*Please note: This article has a trigger warning for discussion and statistics on suicide and depression.*
As the COVID-19 pandemic continues, so do the effects on many students’ mental health. Since the inception of the coronavirus in early 2020, many teens and young adults have experienced new signs of or an increase in pre-existing mental health symptoms. For those experiencing such symptoms, you’re not alone. Let’s take a look at how drastically the pandemic has affected mental health in high school- and college-aged people, plus resources you can seek out if you need help.
Mental health statistics during the pandemic
According to 2020 surveys conducted by the Centers for Disease Control (CDC), 40.9% of respondents noted experiencing mental health or behavioral health concerns during the time of the pandemic, and 10.7% of respondents contemplated suicide, with 25.5% of these respondents being between 18–24 years old. Moreover, nearly 75% of respondents within this same age bracket reported experiencing a minimum of one mental health or behavioral health concern. Some of the most common concerns reported by the 731 young adults in this age category included symptoms such as depression (52.3%), anxiety (49.1%), emotion- or stress-related substance misuse (24.7%), and thoughts of suicide (25.5%). The Newport Institute also recognizes the various pandemic-related aspects impacting suicidal thoughts of young adults, including concerns like future-oriented anxiety, a lack of social engagement with others, and the necessary need to live at home where they grew up due to significant life interruptions, including college taking place online, a loss of one’s job, or difficulty finding work post-graduation.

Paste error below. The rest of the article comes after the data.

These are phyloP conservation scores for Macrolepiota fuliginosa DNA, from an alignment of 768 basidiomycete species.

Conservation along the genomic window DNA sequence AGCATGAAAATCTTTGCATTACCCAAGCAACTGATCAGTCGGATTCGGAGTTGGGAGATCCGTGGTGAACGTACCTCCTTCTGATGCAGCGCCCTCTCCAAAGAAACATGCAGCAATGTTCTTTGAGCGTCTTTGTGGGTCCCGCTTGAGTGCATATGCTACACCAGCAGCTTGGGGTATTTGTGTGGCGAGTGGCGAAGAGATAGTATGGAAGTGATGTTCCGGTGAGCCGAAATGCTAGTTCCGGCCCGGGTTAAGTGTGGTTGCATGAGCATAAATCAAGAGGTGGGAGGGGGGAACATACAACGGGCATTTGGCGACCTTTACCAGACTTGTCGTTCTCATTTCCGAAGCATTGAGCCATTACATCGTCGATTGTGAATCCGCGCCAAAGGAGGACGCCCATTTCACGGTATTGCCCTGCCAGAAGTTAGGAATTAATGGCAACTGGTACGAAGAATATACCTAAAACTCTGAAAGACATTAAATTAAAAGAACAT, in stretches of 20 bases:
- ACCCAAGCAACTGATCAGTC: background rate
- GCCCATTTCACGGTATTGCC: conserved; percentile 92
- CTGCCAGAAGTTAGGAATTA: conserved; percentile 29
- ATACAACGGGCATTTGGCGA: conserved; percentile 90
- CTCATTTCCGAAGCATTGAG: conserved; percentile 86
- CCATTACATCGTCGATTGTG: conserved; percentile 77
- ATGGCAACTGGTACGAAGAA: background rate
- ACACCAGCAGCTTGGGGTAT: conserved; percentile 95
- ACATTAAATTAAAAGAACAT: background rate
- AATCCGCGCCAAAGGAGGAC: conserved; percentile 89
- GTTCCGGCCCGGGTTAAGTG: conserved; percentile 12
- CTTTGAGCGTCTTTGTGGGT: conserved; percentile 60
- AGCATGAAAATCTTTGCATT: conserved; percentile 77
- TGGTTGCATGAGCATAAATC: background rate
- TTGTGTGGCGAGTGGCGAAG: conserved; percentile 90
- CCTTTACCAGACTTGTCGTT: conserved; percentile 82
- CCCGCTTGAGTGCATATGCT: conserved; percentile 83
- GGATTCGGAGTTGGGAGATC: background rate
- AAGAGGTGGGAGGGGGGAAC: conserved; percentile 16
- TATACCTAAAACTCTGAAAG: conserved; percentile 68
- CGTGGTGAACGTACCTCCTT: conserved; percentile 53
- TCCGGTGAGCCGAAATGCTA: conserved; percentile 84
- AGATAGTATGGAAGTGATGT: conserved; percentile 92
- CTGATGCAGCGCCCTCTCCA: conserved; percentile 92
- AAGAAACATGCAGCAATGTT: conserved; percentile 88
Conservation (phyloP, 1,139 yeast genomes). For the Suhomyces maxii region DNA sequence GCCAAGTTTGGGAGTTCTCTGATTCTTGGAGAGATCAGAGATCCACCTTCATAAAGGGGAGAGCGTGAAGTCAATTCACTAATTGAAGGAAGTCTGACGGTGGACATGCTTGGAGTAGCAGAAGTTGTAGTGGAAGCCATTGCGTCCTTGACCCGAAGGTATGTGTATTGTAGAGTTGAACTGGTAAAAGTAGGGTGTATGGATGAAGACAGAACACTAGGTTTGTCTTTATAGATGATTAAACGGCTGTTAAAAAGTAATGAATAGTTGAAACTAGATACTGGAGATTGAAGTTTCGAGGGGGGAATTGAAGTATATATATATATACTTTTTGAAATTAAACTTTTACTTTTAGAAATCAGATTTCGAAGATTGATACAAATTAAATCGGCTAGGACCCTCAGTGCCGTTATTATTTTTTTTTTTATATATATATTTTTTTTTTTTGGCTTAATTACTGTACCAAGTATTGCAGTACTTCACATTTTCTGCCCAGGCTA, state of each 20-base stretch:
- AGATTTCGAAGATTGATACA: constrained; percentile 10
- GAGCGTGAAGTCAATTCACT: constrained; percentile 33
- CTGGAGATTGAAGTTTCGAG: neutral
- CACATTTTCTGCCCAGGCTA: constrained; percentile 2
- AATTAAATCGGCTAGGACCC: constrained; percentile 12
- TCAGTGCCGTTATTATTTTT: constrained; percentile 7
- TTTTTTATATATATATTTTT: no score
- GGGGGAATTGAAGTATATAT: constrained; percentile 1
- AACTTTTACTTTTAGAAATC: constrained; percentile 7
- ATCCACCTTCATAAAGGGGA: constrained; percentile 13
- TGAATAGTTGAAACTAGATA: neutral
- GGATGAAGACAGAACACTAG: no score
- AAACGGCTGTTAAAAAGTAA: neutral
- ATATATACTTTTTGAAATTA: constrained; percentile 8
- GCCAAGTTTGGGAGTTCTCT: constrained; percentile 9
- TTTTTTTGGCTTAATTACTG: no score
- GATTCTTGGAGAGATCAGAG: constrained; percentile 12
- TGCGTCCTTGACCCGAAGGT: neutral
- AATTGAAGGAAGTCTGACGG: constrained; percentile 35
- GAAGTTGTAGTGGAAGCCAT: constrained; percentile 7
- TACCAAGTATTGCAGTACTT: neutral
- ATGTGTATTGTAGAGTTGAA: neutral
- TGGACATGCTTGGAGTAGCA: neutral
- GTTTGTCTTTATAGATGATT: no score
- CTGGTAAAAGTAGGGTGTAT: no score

Students need to focus on their mental health
There’s no doubt that focusing on one’s mental health during the pandemic is a priority for promoting overall well-being. Increased anxiety, stress, and social isolation are just some of the additional challenges college students have faced for the past few semesters, for both freshmen and seasoned college students alike. According to a survey conducted by Strada-College Pulse in September 2020, college students provided a glimpse into what’s was seriously stressing them out. The survey found that 44% of college students identified anxiety, lonely feelings, and stress to be the most prominent challenges during their fall semester. Survey results also signified that 21% of respondents were strongly challenged by managing their academic workload, and 14% of those surveyed noted difficulty in locating sufficient space for engaging in studies and online classes. Financial burdens also surfaced in this survey, with 14% of respondents having strong concerns about paying for tuition and academic expenses.
Mental health resources
Another challenge resulting from the pandemic is that many college students have struggled to locate mental health services to assist with such symptoms and stressors. According to AARP, who referenced professional opinions by licensed therapists, most mental health providers have had extensive waitlists or aren’t able to accept new clients during the pandemic due to the increase in need for services. A 2020 survey by the American Psychological Association (APA) also indicated that 30% of psychologists are having difficulty keeping up with the rise in demand for mental health services.